Usher Syndrome: This genetic syndrome is the most common condition that causes acquired deaf-blindness. There are 3 known types of Usher Syndrome at this time. It affects 1 in every 25,000 people. The loss of vision is due to an eye condition called Retinitis Pigmentosa.

Congenital Rubella Syndrome: If a woman contracts rubella during her pregnancy, it can cause serious damage to her unborn child, particularly to their eyes, ears and heart. The child will be born with Congenital Rubella Syndrome. Since routine rubella vaccinations were introduced in 1988, the number of babies affected by rubella has fallen.

Premature birth: If a child is born less than 37 weeks they are considered premature. This can lead to many complications to the baby which may include vision conditions such as retinopathy of prematurity, as well as other vision and hearing complications.

Age-related deaf-blindness: With aging, an individual may experience vision conditions such as Macular Degeneration, Glaucoma and Cataracts. These conditions combined with typical hearing loss associated with the aging process can cause an individual to be classified as functionally deaf-blind.

While these are some of the most common causes of deaf-blindness, it is by no means an exhaustive list. There are many causes that are not listed in detail in this section. These include Cytomegalovirus, or deaf-blindness caused by accident or trauma. For a more detailed list of etiologies of deaf-blindness please refer to the National Consortium on Deaf-Blindness at http://nationaldb.org/.

Challenges Facing a Person Who is Deaf-Blind

A person who is deaf-blind must somehow make sense of the world using the limited information available to him or her. If the person's sensory disabilities are great, and if people in the environment have not made an effort to order the world for him or her in a way that makes it easier to understand, this challenge may be overwhelming. Behavioral and emotional difficulties often accompany deaf-blindness and are the natural outcomes of the child's or adult's inability to understand and communicate.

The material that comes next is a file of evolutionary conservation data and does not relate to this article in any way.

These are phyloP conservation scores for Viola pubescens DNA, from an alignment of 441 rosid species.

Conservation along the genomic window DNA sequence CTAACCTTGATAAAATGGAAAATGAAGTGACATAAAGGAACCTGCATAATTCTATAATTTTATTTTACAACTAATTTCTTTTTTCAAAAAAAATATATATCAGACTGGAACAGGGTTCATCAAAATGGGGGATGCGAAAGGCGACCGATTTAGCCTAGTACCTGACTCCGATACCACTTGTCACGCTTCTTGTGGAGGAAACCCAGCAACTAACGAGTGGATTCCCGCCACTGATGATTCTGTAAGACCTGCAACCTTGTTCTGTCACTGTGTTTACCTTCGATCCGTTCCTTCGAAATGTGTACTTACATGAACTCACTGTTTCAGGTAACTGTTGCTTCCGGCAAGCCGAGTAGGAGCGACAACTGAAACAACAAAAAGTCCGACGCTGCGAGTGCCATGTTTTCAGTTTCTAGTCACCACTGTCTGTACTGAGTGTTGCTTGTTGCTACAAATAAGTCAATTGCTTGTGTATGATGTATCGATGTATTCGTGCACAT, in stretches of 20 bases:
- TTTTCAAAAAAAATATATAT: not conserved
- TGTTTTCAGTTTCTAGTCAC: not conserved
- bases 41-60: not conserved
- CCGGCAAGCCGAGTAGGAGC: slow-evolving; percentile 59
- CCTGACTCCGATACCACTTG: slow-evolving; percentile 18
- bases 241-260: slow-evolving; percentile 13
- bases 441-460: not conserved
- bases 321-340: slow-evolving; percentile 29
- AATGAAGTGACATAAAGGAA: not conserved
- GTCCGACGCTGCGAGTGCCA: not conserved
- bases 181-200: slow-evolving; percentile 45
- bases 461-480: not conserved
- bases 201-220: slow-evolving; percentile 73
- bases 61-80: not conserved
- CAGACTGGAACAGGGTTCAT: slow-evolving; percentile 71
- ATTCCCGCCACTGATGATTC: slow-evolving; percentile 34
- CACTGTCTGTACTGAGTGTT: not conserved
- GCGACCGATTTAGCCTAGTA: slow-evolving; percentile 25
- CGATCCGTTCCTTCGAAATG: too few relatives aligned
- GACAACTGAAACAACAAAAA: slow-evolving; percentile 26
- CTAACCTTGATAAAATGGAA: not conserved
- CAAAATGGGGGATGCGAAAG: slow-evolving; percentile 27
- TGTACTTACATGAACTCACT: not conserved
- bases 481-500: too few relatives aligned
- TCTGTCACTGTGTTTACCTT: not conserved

People who can see and hear often take for granted the information that those senses provide. Events such as the approach of another person, an upcoming meal, the decision to go out, a change in routine are all signaled by sights and sounds that allow a person to prepare for them. The child or adult who misses these cues because of limited sight and/or hearing may come to experience the world as an unpredictable, and possibly a threatening place. To a great extent, persons who are deaf-blind must depend upon the good will and sensitivity of those around them to make their world safe and understandable.

The challenge of learning to communicate is perhaps the greatest one that children who are deaf-blind face. It is also the greatest opportunity, since communication and language hold the power to make their thoughts, needs, and desires known. The ability to use words can also open up worlds beyond the reach of their fingertips through the use of interpreters, books, and an ever-increasing array of electronic communication devices. In order to learn language, children who are deaf- blind must depend upon others to make language accessible to them. Given that accessibility, children who are deaf-blind face the challenges of engaging in interactions to the best of their abilities and of availing themselves of the language opportunities provided for them.